It’s hard to begin.
Actually, it might be more accurate to say that it’s hard to get moving.
We’re already well into our journies by now…having begun and begun again and shifted in major ways, many times.
That’s part of how we know it’s hard.
As odd as it might sound, I’ve always drawn a lot of inspiration and motivation from Newton’s Laws of Motion, and the definition of inertia.
…clears throat professorially…
Inertia is the inherent property of a body that makes it oppose any force that would cause a change in its motion. A body at rest and a body in motion both oppose forces that might cause acceleration.
Basically, things tend to keep on as they are unless a change is forced – whether by circumstance or by choice.
It’s always helpful for me to remember that, when I’m trying to get something moving like a project or a relationship or even a basic task, sometimes a little extra oomph is required.
This is frequently on my mind as I battle the strong forces of inertia in my life, grappling with what might keep me from getting started on important endeavors…
What if it turns out terrible?
What if my voice sounds “nasally” or I look silly?
What if my camera/microphone/computer messes up?
What if my guests all cancel?
What if say/do/write the wrong thing?
What if I don’t say/do/write the right thing?
(You can perhaps tell that I do a fair amount of writing and podcasting)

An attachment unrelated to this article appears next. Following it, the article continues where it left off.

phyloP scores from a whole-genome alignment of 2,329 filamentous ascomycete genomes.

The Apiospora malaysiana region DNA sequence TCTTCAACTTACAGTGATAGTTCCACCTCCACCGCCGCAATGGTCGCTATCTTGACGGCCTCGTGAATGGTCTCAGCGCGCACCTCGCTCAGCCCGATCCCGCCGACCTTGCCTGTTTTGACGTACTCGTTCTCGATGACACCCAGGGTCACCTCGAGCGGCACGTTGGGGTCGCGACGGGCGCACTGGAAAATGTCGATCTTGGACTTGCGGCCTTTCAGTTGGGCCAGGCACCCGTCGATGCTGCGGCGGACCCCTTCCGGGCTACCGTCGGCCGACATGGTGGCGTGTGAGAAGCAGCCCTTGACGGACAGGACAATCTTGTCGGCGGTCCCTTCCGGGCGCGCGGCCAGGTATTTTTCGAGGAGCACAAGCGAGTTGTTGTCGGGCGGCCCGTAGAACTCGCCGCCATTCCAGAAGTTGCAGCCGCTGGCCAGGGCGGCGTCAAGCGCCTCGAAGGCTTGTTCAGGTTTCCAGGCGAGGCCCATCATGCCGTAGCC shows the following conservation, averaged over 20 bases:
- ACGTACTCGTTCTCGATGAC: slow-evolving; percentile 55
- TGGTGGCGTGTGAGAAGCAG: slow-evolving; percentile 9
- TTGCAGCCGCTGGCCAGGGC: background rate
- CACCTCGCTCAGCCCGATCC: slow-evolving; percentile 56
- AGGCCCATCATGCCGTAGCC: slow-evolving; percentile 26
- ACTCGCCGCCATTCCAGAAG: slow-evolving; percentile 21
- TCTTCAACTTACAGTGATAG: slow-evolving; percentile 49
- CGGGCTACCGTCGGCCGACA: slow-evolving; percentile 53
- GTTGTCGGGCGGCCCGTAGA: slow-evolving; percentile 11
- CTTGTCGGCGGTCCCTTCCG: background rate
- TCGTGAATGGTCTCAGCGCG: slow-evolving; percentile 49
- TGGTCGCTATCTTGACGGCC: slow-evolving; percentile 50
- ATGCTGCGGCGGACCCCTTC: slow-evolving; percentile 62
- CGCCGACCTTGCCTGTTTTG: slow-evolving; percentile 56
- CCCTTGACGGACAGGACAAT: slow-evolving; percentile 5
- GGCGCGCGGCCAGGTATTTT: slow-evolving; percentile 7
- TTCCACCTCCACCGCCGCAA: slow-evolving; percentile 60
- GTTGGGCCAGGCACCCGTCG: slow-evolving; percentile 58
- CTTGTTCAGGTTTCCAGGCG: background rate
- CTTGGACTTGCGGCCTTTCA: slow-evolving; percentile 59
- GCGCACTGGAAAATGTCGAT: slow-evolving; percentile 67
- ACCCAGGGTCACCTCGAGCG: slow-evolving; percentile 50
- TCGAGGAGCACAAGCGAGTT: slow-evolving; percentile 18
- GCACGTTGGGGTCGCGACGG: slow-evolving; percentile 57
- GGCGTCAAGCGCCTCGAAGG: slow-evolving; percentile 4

Getting over the mental hurdle of those messy “beginning bumps” has often been a challenge for me, and I’m guessing for many of you, as well.
Speaking straight into the heart of this is one of my favorite illustrations, which I most recently found posted by Stephanie King on Twitter:
“Sometimes when I feel bad about a first draft I like to think about this behind-the-scenes sketch of the facehugger from Alien”
Whenever you’re about to write a new article or start a podcast or present a new keynote or launch a new course or write that first/next book…just think of this.
There’s a quote I come back to often, one that continues to deepen and broaden my understanding of…well…Life, The Universe, and Everything.
No, it’s not “42”.
But it is something that I think applies rather powerfully to the coaching biz…which usually means that I should share it with you.
“Anything worth doing is worth doing twice, the first time quick and dirty and the second time the best way you can.” – Arthur Leonard Schawlow, physicist and co-inventor of the laser.
We’re all familiar with the whole “move fast and break things” ethos that permeates the business and tech worlds. And we know how important it is to get your ideas out of your head and put them into action.
After all, an object in motion is easier to move than an object at rest.
(Newton’s Laws of Motion: not just for science!)
But I think this quote gets right to the heart of why that ethos is incomplete. Getting started is pretty dang important…there’s no journey without that first step!
But refining & perfecting as you go is just as vital to your ultimate success.
So, I guess my message is twofold:
Don’t wait to begin. Starting conditions will never be perfect.
Don’t forget to improve. Perfecting is a process, and your best ought to always be your goal.
Maybe you’re not co-inventing the laser (or maybe you are; I don’t know everything you’re up to), but the work you’re doing is tremendously valuable – to you and to those you serve.
It’s worth doing “the best way you can.”